There has been quite a bit of talk in recent years around the concept of transmedia storytelling. Few of these narratives have actually been implemented, but a select number of companies have chosen to satisfy consumer affinities, put great ideas on a pedestal, and think of creative ways to proliferate those ideas through carefully chosen channels.
On a deeper level, transmedia narratives strike an amazing balance between medium and message. In doing so, an exposition can carry out a story arc through application and dialogue that transcends all media execution. Whether you are a brand, an agency, a studio, or a publisher, transmedia storytelling is and will be an integral part of our future success as media entities and content providers.
So just what is transmedia storytelling, and why hasn't it been fully adopted?
For starters, it represents a process where integral elements of a fictional narrative get dispersed systematically across multiple delivery channels for the purpose of creating a unified and coordinated entertainment experience, as defined by Confessions of an Aca-Fan.
For those of you who are unfamiliar, the concept of transmedia storytelling was formally hatched by Henry Jenkins, a professor at the Massachusetts Institute of Technology (MIT) and author of the groundbreaking "Convergence Culture." In the book, Jenkins deftly deconstructs not only the inefficiencies of media influence and consumption (or what we might regard in this context as "confluence"), but also identifies most advertising outreach as communications streams that are significantly limited in what he describes as their "hypersociability."
Hypersociability is a term used to represent the conversational -- or what Faris Yakob has coined as the "spread" -- nature of content. So the idea is that if we can create a true story arc around or within an idea, the scalability of that currency (what we share) is virtually limitless. In effect, it takes us from passing along a piece of content, an application, or a widget (which may die on the proverbial vine), and allows us to engage and participate in a phenomenon, and do so indefinitely. Case in point: "The Matrix", along with many of its associated harbingers, will be the topic of discussion at cocktail parties and dinner tables for as long as the media world exists in its own vacuum.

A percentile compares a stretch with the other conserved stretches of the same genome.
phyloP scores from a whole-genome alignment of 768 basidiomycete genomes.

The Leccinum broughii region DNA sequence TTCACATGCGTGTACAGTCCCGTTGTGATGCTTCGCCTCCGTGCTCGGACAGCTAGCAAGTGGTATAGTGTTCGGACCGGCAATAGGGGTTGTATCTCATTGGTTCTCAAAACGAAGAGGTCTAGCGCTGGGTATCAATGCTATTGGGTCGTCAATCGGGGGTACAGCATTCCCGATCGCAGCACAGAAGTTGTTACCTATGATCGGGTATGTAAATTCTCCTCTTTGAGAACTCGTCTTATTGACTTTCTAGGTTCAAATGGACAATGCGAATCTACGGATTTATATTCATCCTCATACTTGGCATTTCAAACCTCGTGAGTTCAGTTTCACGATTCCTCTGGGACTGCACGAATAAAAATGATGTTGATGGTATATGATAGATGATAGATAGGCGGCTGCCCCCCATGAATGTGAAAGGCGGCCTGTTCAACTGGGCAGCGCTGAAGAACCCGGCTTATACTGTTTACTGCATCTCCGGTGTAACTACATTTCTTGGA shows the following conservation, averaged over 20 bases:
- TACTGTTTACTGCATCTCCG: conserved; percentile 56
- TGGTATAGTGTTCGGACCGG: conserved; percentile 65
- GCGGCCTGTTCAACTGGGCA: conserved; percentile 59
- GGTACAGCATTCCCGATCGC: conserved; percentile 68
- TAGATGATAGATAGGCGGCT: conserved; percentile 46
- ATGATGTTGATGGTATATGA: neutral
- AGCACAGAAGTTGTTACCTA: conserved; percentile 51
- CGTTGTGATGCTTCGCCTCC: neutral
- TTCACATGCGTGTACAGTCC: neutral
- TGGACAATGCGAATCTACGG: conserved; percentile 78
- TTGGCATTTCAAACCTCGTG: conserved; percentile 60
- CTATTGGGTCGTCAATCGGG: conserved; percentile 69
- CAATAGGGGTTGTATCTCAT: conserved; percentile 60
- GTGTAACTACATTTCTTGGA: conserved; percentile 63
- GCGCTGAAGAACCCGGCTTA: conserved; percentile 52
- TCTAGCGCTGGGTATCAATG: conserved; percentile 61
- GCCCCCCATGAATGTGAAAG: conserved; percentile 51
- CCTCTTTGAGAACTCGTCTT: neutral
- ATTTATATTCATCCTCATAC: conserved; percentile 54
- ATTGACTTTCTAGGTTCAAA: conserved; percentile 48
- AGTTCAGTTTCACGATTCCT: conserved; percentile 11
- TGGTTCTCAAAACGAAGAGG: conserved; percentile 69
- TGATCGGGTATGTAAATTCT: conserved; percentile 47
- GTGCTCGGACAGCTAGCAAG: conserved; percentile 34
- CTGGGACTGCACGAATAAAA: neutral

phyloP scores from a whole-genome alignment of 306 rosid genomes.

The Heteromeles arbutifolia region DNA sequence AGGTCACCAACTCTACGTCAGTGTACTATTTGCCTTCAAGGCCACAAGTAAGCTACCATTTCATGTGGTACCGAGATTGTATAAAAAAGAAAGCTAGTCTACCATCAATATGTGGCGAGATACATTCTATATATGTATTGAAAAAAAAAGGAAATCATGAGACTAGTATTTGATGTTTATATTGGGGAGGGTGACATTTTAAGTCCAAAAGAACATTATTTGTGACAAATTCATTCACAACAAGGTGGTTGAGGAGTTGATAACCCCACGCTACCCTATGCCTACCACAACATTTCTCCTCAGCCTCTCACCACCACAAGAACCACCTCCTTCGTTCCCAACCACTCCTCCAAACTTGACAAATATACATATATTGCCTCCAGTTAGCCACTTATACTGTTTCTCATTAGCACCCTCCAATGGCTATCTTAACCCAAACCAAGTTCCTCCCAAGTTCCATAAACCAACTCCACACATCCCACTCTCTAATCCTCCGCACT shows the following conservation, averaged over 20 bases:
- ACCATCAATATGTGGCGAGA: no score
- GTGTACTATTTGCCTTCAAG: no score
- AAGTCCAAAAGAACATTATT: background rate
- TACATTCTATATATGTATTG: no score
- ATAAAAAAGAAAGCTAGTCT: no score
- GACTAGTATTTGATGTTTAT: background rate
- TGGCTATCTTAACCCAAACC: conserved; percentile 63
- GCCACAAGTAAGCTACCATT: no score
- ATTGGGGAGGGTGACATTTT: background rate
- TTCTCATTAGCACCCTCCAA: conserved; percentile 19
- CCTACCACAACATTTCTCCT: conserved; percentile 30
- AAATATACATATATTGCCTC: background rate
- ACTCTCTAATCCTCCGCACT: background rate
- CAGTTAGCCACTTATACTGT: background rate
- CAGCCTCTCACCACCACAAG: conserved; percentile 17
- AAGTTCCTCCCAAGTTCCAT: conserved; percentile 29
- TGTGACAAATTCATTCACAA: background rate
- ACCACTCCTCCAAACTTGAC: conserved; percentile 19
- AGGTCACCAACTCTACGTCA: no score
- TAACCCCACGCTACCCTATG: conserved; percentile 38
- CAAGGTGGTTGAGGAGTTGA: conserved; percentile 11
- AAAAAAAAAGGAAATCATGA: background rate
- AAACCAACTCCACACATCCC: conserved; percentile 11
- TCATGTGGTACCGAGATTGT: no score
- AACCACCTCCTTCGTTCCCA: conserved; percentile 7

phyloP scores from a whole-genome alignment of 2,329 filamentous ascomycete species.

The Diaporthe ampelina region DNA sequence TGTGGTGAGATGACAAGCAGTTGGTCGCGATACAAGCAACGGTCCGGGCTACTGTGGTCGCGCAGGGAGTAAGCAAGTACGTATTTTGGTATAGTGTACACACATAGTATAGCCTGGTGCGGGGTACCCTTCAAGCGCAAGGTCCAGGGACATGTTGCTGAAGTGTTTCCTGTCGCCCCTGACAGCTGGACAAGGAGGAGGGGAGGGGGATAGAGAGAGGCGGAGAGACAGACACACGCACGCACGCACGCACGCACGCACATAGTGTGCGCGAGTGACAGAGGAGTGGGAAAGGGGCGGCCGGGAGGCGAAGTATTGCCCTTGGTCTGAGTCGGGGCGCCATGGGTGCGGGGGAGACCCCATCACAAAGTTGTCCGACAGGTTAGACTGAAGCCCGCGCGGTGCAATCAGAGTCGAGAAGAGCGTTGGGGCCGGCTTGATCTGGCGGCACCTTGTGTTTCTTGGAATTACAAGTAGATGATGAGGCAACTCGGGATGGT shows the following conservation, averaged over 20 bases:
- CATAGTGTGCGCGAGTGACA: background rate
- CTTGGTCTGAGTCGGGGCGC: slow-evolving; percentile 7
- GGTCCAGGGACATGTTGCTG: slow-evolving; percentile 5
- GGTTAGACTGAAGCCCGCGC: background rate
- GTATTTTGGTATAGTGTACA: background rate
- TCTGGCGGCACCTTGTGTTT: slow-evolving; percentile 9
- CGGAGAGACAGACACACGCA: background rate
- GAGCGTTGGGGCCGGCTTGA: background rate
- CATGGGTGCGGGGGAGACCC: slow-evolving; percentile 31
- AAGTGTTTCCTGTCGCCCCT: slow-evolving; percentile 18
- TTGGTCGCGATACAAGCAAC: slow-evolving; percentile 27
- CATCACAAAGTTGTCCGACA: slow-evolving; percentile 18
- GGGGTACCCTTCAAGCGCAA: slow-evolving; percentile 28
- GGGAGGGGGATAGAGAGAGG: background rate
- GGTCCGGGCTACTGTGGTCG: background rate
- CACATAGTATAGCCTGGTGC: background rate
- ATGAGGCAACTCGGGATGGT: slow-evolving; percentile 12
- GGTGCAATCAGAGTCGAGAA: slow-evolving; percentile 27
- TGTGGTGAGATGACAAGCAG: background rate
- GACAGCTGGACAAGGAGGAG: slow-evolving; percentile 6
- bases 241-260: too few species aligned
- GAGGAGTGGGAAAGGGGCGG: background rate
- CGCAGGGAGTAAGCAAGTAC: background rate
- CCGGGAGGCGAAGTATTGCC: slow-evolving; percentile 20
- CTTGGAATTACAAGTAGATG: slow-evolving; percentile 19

Transmedia development emerged along with the advancement in digital storytelling, but as Ivan Askwith, senior director of strategy at Big Spaceship, points out, it was also partly cultivated as a means for solving the problem of marketing and licensing excess. This has been a particularly frequent issue with feature film franchises, but has reared its head across a variety of media.
Askwith actually studied with Jenkins and earned his masters at MIT. His thesis was an exploration of how television programs use transmedia extensions as part of a larger attempt to create audience engagement -- a means for allowing viewers to stay personally invested in a storyline. He also did work on alternate reality games (ARGs) as part of a separate research effort completed at the institute. Alternate reality solutions have been around for some time, but have only just begun to reveal themselves in a more seamless format.
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